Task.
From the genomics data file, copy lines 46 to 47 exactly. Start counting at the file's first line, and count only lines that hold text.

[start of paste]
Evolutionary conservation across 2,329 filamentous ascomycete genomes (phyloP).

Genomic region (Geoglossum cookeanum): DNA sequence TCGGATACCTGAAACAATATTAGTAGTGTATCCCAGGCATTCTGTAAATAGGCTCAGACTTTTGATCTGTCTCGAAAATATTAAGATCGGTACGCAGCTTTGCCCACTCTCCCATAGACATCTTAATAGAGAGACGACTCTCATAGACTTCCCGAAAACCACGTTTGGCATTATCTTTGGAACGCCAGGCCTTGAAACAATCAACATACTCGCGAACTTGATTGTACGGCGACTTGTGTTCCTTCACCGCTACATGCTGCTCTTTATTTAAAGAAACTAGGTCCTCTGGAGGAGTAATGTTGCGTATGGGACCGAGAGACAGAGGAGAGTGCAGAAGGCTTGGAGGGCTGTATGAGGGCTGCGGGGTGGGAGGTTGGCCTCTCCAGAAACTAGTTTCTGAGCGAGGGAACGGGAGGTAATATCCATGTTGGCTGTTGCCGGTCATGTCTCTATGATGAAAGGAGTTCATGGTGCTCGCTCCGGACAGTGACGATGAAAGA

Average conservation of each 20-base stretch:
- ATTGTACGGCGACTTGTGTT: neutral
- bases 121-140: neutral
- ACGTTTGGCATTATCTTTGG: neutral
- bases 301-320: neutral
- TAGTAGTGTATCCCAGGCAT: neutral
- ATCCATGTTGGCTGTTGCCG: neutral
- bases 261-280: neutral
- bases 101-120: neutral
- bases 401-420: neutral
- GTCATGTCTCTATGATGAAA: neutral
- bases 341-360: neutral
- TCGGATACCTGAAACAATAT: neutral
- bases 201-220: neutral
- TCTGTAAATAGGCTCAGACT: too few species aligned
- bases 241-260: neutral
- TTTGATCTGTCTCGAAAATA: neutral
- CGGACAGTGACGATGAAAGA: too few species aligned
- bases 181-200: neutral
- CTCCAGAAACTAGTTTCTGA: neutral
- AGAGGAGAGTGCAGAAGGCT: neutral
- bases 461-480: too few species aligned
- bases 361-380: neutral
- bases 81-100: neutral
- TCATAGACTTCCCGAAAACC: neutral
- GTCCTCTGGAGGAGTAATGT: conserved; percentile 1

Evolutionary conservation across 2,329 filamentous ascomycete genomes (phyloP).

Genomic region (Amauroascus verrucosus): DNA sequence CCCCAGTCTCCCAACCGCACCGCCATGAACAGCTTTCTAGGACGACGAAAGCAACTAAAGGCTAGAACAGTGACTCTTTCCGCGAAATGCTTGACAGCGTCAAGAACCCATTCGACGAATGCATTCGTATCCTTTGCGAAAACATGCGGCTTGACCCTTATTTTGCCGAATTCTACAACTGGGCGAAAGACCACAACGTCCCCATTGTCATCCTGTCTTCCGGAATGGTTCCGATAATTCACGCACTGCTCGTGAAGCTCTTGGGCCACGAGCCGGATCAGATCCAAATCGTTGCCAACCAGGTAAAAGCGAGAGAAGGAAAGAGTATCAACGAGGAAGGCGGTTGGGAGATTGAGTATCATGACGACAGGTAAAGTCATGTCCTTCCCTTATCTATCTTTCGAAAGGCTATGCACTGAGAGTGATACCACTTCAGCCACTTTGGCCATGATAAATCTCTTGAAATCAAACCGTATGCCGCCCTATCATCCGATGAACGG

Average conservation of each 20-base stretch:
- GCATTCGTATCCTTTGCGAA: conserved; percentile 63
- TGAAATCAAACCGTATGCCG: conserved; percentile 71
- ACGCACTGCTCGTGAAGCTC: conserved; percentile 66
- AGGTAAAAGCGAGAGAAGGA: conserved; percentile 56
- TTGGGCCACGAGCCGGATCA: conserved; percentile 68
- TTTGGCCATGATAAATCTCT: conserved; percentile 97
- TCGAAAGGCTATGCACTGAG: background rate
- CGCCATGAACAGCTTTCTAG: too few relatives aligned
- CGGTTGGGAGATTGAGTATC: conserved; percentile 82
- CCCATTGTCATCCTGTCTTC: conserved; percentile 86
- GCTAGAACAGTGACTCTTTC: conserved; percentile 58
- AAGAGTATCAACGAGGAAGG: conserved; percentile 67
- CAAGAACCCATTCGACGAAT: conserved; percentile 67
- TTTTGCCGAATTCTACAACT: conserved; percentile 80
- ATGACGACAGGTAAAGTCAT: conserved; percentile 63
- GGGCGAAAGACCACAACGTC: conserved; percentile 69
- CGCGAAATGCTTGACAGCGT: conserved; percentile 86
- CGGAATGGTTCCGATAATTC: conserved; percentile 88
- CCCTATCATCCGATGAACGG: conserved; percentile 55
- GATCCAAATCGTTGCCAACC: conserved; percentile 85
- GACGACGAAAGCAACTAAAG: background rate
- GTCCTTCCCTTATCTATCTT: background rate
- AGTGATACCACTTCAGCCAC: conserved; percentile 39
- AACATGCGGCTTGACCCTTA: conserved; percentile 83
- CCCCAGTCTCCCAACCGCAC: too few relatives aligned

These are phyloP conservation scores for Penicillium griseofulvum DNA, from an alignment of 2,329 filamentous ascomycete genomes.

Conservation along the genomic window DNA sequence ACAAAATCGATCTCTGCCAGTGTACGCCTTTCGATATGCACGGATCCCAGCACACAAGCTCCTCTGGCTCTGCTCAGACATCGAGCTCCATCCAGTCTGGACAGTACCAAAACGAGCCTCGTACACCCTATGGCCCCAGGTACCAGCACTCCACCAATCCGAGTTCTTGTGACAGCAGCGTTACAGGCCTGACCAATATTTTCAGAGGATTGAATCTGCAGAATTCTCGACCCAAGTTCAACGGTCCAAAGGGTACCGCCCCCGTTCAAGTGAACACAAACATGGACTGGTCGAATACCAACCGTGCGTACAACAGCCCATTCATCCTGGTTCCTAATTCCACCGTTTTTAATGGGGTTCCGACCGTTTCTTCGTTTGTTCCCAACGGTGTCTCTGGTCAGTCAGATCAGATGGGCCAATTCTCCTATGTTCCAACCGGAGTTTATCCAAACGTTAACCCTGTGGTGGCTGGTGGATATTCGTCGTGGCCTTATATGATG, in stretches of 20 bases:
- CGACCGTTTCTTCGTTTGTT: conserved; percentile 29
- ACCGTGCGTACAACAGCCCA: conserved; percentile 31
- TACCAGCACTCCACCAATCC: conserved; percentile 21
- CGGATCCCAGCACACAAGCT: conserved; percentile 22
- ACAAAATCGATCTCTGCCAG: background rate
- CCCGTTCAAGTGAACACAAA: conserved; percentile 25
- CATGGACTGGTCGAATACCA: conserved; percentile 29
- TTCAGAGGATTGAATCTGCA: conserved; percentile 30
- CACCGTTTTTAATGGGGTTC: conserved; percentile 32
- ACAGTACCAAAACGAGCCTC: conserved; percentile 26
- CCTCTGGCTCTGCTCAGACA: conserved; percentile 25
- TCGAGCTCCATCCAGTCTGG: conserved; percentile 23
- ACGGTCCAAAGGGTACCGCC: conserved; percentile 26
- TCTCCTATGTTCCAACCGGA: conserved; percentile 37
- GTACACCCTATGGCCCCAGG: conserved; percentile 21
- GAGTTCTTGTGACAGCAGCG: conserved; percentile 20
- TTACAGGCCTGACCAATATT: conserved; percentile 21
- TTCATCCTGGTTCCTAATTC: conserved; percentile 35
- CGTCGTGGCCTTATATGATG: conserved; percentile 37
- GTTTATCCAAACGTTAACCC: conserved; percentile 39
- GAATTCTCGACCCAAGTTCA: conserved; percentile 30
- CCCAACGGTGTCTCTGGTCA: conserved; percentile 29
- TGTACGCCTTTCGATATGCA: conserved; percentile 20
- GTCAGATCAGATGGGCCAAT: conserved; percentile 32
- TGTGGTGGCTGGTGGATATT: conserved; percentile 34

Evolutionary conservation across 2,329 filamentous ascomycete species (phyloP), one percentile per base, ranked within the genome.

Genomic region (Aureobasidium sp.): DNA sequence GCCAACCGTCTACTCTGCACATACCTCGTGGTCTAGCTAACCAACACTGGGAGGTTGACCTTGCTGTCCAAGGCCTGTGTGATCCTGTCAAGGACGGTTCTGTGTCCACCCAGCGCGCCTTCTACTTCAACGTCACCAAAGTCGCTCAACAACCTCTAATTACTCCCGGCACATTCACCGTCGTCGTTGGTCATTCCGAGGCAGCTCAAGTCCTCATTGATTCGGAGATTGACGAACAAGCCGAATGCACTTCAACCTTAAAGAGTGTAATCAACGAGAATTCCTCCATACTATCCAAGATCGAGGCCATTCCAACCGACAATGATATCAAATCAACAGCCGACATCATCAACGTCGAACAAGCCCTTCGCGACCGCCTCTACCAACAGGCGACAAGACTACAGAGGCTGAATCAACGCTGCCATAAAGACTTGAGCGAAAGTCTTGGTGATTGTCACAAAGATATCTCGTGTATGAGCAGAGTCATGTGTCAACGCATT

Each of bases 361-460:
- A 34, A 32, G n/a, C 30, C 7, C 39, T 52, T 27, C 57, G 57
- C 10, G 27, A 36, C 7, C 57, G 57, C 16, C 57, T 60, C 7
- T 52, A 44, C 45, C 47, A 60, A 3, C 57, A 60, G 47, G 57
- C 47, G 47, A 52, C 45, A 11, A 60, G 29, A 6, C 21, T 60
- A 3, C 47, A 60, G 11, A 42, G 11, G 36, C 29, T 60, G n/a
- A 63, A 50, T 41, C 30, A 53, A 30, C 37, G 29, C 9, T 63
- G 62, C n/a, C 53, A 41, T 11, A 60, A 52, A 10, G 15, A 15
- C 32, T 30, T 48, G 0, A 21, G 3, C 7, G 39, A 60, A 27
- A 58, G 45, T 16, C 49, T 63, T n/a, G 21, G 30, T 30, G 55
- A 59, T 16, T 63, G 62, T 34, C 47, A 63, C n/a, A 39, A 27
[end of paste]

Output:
- ATGACGACAGGTAAAGTCAT: conserved; percentile 63
- GGGCGAAAGACCACAACGTC: conserved; percentile 69